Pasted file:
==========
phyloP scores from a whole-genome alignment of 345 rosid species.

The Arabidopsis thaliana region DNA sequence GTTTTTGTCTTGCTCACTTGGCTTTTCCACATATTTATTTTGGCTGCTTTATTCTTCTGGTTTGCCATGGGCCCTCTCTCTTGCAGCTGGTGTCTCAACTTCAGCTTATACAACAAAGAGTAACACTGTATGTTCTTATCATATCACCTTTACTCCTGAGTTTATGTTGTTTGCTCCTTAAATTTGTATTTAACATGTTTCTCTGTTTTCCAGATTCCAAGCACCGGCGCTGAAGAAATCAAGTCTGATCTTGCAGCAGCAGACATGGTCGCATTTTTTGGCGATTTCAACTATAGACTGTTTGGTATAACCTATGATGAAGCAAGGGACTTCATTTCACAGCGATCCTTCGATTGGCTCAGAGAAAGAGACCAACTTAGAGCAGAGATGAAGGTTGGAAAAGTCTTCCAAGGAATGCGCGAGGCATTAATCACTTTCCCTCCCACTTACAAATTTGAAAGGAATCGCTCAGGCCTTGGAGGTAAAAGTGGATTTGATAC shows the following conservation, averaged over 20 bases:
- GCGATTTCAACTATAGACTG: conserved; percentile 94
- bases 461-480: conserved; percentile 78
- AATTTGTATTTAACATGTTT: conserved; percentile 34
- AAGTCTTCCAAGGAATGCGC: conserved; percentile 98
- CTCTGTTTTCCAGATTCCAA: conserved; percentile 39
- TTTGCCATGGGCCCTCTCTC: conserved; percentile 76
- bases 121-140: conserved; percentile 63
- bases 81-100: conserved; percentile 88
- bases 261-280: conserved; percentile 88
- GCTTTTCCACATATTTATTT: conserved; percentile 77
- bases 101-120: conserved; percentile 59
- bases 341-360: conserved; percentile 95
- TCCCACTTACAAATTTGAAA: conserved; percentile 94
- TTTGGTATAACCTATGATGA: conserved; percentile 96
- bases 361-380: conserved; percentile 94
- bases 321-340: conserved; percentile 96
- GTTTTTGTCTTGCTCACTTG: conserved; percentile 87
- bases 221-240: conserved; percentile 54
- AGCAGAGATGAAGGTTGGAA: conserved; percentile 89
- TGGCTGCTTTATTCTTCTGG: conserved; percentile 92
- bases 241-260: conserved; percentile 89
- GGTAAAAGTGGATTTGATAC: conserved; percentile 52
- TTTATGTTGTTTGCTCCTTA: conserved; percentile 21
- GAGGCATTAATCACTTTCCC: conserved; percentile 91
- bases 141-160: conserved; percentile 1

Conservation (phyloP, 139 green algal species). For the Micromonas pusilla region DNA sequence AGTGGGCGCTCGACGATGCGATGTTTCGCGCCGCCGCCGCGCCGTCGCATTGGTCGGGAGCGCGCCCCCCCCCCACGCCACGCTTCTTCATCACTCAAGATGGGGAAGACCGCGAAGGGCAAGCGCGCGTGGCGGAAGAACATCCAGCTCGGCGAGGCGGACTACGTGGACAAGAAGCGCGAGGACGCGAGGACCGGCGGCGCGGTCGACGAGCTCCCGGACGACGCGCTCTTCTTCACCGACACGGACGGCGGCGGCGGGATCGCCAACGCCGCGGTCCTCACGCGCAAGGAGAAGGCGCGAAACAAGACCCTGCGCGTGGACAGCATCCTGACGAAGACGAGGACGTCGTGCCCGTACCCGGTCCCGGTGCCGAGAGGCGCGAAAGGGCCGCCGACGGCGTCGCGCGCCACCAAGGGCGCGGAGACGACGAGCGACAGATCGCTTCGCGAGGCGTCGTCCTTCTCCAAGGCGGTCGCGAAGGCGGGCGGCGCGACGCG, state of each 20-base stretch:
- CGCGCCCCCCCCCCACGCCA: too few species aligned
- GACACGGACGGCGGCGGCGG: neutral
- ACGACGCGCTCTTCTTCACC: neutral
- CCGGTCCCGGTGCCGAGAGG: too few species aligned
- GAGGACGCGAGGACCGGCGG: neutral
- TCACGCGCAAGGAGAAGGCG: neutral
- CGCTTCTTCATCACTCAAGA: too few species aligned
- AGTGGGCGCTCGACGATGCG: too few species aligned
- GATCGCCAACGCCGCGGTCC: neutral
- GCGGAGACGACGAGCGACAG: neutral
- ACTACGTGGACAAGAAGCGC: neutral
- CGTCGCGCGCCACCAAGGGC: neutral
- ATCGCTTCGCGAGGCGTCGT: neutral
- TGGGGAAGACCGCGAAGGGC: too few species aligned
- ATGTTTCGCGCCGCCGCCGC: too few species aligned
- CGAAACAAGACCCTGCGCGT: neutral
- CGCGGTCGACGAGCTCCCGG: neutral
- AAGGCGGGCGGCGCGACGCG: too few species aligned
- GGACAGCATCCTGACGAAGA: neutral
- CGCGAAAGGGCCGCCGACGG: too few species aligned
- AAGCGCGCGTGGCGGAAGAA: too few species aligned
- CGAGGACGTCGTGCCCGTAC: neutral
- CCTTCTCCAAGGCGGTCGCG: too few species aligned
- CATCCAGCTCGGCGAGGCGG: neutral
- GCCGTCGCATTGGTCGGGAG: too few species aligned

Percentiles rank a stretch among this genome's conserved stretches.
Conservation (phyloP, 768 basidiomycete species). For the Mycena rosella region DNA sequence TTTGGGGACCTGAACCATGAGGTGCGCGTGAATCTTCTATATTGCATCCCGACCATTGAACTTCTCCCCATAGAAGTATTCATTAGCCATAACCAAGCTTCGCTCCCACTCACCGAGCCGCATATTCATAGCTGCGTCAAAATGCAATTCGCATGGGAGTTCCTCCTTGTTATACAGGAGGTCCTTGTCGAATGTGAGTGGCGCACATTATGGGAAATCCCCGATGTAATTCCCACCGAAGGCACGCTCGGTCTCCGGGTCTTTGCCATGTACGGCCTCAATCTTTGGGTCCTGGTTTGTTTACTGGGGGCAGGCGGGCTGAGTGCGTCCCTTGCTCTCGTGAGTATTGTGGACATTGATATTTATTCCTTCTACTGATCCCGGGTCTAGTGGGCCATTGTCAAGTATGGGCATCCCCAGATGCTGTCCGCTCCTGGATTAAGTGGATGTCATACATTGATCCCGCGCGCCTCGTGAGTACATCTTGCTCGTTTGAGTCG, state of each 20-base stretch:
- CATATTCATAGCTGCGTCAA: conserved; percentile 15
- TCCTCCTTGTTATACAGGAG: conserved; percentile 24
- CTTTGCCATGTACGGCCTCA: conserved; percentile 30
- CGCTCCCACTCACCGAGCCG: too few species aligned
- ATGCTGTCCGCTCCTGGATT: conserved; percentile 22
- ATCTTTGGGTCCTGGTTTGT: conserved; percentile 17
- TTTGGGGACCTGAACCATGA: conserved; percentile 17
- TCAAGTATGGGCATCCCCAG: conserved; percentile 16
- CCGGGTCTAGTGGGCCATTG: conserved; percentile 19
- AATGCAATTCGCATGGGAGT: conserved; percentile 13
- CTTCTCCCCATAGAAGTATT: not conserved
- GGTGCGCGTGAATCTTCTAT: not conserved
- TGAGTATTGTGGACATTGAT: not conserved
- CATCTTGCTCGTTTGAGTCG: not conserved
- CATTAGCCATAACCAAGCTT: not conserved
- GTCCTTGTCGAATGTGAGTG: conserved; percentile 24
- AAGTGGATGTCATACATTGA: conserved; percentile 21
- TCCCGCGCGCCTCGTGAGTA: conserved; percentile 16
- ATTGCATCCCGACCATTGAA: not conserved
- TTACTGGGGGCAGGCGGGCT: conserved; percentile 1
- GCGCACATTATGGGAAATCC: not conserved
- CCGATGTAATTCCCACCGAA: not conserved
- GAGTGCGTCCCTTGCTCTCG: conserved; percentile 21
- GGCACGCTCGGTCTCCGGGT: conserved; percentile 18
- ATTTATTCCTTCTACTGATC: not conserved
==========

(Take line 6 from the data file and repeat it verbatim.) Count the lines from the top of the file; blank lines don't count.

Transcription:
- AAGTCTTCCAAGGAATGCGC: conserved; percentile 98